"Every analyst, blogger, crossing guard and village idiot is bursting with theories..." "The market value for iPhone theories has therefore plunged to an all-time low..."
But you still had to give us yours.
A link reported in LinkedIn's DRAM & Flash Product Professionals suggests that the iPhone5 may use PCM (see http://seekingalpha.com/article/858041-the-iphone-5-technology-rabbit-hole) .
Cue "Volatile Memory" response...
We are a long way from my phone replacing everything in my wallet. As long as I have the wallet (which I expect to be decades), NFC is more useful there than in my phone.
A phone is a tool, but one that costs $600 and is fragile and slippery. A wallet has none of these defects.
IHS iSuppli had some interesting comments on the conflicting reports about NFC in iPhone 5 in a news release issued Sept. 11. One factoid that the market research firm pointed out is that 106 million NFC-enabled Android phones have already shipped. IHS said iOS 6 would include support for Apple's new Passbook app, which will allow users to employ their iPhone 5 to redeem coupons, movie tickets, boarding passes and loyalty cards, and to conduct other financial transactions. Apple may choose to partner Passbook with new hardware support in the iPhone 5, such as NFC, IHS said.
"If the iPhone 5 does include NFC, Apple will help the global market for NFC-enabled cellphones expand shipments by 118 percent to reach 233 million units in 2012," said Jagdish Rebello, director for consumer and communications at IHS. This compares to 94 percent growth in 2011, according to IHS.
I visit Japan a fair bit too and I always feel a bit miffed that, as a visitor, I can't use the contactless payment options which are, quite literally, _everywhere_. Shops, public transport, vending machines and more. It is astonishingly convenient for those who can access it and, in Japan, pretty much everybody does.
I see your point about wanting it in your wallet and not your phone. I am agnostic about this. On balance, I'd rather have it on my phone as it's my phone that has the wireless connectivity capability to re-load itself and manage the payment systems.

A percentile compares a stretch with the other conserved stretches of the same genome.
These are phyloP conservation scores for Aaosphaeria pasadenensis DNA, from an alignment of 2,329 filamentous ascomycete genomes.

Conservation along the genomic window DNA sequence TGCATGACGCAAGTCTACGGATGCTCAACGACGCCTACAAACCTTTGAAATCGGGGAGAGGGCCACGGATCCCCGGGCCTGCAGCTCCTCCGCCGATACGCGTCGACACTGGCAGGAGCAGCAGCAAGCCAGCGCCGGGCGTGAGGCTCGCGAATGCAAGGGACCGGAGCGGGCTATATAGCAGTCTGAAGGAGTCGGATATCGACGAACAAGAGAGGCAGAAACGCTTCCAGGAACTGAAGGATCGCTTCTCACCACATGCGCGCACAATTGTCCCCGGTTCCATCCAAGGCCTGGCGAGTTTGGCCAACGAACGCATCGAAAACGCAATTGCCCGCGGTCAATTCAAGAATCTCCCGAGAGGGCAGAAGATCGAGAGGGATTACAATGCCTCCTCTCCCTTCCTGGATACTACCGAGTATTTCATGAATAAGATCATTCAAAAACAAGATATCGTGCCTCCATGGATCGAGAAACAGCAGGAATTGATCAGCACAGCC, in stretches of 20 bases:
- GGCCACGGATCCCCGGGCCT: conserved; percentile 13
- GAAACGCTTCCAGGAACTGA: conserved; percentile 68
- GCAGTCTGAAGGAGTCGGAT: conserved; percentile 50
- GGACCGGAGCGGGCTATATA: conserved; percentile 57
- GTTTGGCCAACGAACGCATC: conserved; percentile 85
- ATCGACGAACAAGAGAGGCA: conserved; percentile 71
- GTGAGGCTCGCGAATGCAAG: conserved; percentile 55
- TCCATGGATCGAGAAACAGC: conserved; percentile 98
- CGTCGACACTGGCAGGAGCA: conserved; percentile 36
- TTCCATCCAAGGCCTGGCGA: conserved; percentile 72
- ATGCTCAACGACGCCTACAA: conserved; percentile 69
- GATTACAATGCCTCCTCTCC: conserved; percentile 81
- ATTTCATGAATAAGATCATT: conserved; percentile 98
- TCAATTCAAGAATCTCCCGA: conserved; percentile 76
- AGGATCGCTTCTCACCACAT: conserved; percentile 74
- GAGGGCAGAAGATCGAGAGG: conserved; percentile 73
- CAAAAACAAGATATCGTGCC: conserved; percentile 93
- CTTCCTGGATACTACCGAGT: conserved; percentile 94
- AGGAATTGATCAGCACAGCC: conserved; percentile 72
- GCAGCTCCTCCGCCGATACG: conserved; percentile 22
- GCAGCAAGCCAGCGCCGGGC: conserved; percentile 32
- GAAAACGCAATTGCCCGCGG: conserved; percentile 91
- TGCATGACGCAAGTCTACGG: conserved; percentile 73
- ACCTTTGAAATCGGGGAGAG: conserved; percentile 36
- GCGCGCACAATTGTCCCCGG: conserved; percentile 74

This technology _will_ take off. It really is only a matter of time. When it does arrive, uptake will be astonishingly fast and near universal.
The iPhone, being the single-model product that it is, has the capability to be the catalyst for contactless payment in a huge number of markets. I, for one, hope they take the plunge. I can envisage a huge segment of the retail sector which desperately wants to attract the demographic which carry iPhones. If iPhone provide the capability, they will provide the infrastructure.
I live in Japan, where NFC is already common for things such as train passes. It is great - but with a big caveat: I do not want it on my phone, but in my wallet, in card form.
Why? Because my iphone is delicate, and taking it out of my pocket is by far the most likely time for me to drop it. My wallet, in contrast, is an invincible hunk of leather. The way I use NFC in practice is to pull out my wallet and plop in on the scanner for a fraction of a second. There is no fuss and it just works. If the NFC were in my phone, I would have to be more careful pulling the NFC out of my pocket, and then be more careful again as I either gently touched it to or brought it into close alignment with this scanner. This would actually be a lot harder and more likely to result in a dropped phone.
I want NFC in a credit card, not my phone.
What are the engineering and design challenges in creating successful IoT devices? These devices are usually small, resource-constrained electronics designed to sense, collect, send, and/or interpret data. Some of the devices need to be smart enough to act upon data in real time, 24/7. Specifically the guests will discuss sensors, security, and lessons from IoT deployments.